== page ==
Annapurna Base Camp

Map from the Alpine Journal 1971. Peak heights in metres.
The Annapurna Sanctuary totally lives up to the hype. The 10,000 ft south face of Annapurna is a glittering curtain of ice, rock, snow, gullies and ridges. Having read Chris Bonnington's "Annapurna South Face", I was excited to see it up close. I had tucked a copy of the book into my rucksack so I could reread and relive the story of the first major Himalayan wall to be climbed, ten years earlier in 1970.

A link to a short clip of the 1970 film about the climb :

The 10,000 ft south face of Annapurna I (26,545 ft / 8091 m), 10th highest peak in the world. This photo was taken from the lower talus slopes of Hiunchuli.
We spent a total of ten days in the Sanctuary, exploring the slopes below Hiunchuli, walking about and crossing the glacier to the other side as well to the base of Tharpa Chuli. We made friends with a group of warm and friendly Polish climbers, a couple of English girls, and people from other parts of the world and soon the unsavoury experience of our first evening in the Sanctuary was a thing of the past.

Tharpa Chuli (Tent Peak), 5663 m / 18,575 ft.

Singu Chuli (Fluted Peak),  6501 m / 21,323 ft
Annapurna III ( 24,858 ft ), seen here from the Modi Khola

Autumn was slowly but surely moving in, turning the grass yellow and the forests of the Modi Khola gorge were beginning to wear patches of russet and brown as we walked out of the Sanctuary. We passed a group of seniors on their way up and were quite impressed when an old lady refused Margaret's help to negotiate a slippery, rocky section of the trail. "Oh I can do this on my own, thank you very much!" she said, as we slithered down past her and her group. Thirty three years ago we personally did not know many Indians past the age of 65 who would have chosen to trek to the Annapurna Sanctuary!

Hungarian lady with her guide
That same day we passed another woman on her way up with a solitary guide-cum-porter. We stopped to chat and she told us she was from Budapest and she was 62 years old. Her guide did not seem to be carrying much baggage. "I do not have a tent," she told us cheerfully. "I will sleep under a boulder in my sleeping bag". We wished her well, shook our heads in admiration, and continued on down.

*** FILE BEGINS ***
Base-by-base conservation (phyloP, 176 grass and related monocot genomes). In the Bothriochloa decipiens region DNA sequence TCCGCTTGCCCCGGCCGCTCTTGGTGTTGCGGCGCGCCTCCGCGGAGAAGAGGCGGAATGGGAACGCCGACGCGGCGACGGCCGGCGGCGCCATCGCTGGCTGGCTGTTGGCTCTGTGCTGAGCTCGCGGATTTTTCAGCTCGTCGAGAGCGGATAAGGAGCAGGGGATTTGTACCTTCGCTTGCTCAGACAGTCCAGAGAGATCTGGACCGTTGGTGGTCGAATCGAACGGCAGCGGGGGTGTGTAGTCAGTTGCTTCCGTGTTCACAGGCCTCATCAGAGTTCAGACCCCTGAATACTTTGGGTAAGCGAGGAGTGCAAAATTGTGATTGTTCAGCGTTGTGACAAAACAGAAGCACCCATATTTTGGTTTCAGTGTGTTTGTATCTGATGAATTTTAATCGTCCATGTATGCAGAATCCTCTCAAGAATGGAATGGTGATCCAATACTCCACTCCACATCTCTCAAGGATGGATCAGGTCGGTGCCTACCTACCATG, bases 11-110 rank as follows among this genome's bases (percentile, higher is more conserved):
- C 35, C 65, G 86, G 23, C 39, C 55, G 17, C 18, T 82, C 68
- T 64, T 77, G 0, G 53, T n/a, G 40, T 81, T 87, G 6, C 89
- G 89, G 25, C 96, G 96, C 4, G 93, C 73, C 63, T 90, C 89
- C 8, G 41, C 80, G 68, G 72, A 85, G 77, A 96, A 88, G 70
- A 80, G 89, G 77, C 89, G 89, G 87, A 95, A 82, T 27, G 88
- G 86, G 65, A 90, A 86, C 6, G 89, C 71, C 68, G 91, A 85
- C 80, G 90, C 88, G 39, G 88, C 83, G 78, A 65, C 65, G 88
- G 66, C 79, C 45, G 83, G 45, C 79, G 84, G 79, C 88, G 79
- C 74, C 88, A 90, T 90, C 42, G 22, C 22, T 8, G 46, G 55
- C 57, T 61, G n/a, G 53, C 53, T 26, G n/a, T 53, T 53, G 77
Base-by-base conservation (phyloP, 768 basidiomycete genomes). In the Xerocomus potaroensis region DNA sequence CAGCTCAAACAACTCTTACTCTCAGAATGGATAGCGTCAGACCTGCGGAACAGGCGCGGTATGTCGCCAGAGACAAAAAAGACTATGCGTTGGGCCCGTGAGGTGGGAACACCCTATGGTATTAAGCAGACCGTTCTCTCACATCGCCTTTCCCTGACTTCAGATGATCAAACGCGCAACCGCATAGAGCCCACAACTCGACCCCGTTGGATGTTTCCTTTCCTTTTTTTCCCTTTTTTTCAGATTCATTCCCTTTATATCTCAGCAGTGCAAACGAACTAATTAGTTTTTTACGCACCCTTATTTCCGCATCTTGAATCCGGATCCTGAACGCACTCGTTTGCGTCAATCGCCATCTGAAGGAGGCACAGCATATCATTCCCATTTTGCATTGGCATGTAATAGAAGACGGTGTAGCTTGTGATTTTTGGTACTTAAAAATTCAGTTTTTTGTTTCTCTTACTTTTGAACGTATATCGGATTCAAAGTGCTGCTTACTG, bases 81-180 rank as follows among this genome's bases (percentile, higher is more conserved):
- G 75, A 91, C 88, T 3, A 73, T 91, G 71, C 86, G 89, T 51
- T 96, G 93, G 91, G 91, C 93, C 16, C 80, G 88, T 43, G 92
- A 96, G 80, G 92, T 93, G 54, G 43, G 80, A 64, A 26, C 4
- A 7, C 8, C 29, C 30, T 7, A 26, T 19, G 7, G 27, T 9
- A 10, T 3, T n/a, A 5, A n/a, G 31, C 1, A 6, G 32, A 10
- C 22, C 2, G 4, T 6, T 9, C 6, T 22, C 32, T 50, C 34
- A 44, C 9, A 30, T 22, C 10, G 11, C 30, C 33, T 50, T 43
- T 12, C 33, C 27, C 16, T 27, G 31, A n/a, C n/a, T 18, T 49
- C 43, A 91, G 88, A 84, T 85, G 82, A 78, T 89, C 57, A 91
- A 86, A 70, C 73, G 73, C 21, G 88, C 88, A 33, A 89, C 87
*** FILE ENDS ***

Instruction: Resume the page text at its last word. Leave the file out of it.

The owner  (second from left) of the Hiunchuli Lodge at Chomrong poses with us as we leave his establishment.

The mountains from Chandrakot
After Ghandrung we changed our route slightly to descend via Chandrakot and Naudanda to Pokhara, enjoying the warmth of the paddy fields as they ripened in the late October sun. The villagers would be reaping the harvest soon while we would be dreaming of the bounty of Annapurna and her sisters as the winter snows would slowly but surely shut down the trails.

As a contrast to three decades ago, it is interesting to see the changes time has wrought on the Annapurna trek, illustrated by the links below:  BBC documentary hosted by Michael Palin  French team spends 2 months without climbing the South Face of Annapurna! Trek in 2011

Recommended Reading :

Climbing the Fish's Tail by Wilfrid Noyce - A fascinating account of the first attempt to climb Machapuchare                                                                   in 1957

Annapurna South Face by Chris Bonnington - A landmark in the history of mountaineering.

Both books available at


  1. Thank you Aloke for this fascinating conducted tour of The Annapurna Sanctuary....It's so realistic..I'm gasping for breath.
    M.Reza Beg
    (M for: Mountain climbing in my home)

  2. Well, Reza, I am sure that by now the semi-permanent or permanent establishments at the Base Camp perhaps even stock oxygen cylinders for the breathless tourist!

  3. Last summer I met a group of British trekkers who highly recommended the Annapurna Sanctuary. Now i know why...adding to my bucket list

  4. aloke my friend i really envy you-u are abundant trove of memories- i am certain i will not be able to visit annapurna physically but i have enjoyed its beauty thru ur narration. thanks

  5. That was a very memorable trip. My first glimpse of the mighty Himalayas.

  6. Great to read! Thanks a lot!

  7. very enjoyable read and fab pictures... thanks for sharing

  8. nice narration..we were on our bullet ride all the way from Siliguri to Pokhara last week where we camped at Sarangkot view point. The spectacular view of Annapurna range is simply beckoning and i have made it my goal to scale the ABC atleast in few years down the line. Your blog is very informative, especially for novice like me..thank you very much

  9. great write up of this trip I have heard so much about :)

  10. Thank you all for your comments! As an indication of the impact that this wonderful mountain cirque made on me so many decades ago, I would still love to go back there and hike into the glaciers leading to Fluted Peak and Machapuchare!

  11. Thanks for the beautiful piece. Kumar

  12. Enjoyable read. It's interesting to see how much Nepal has changed in the intervening years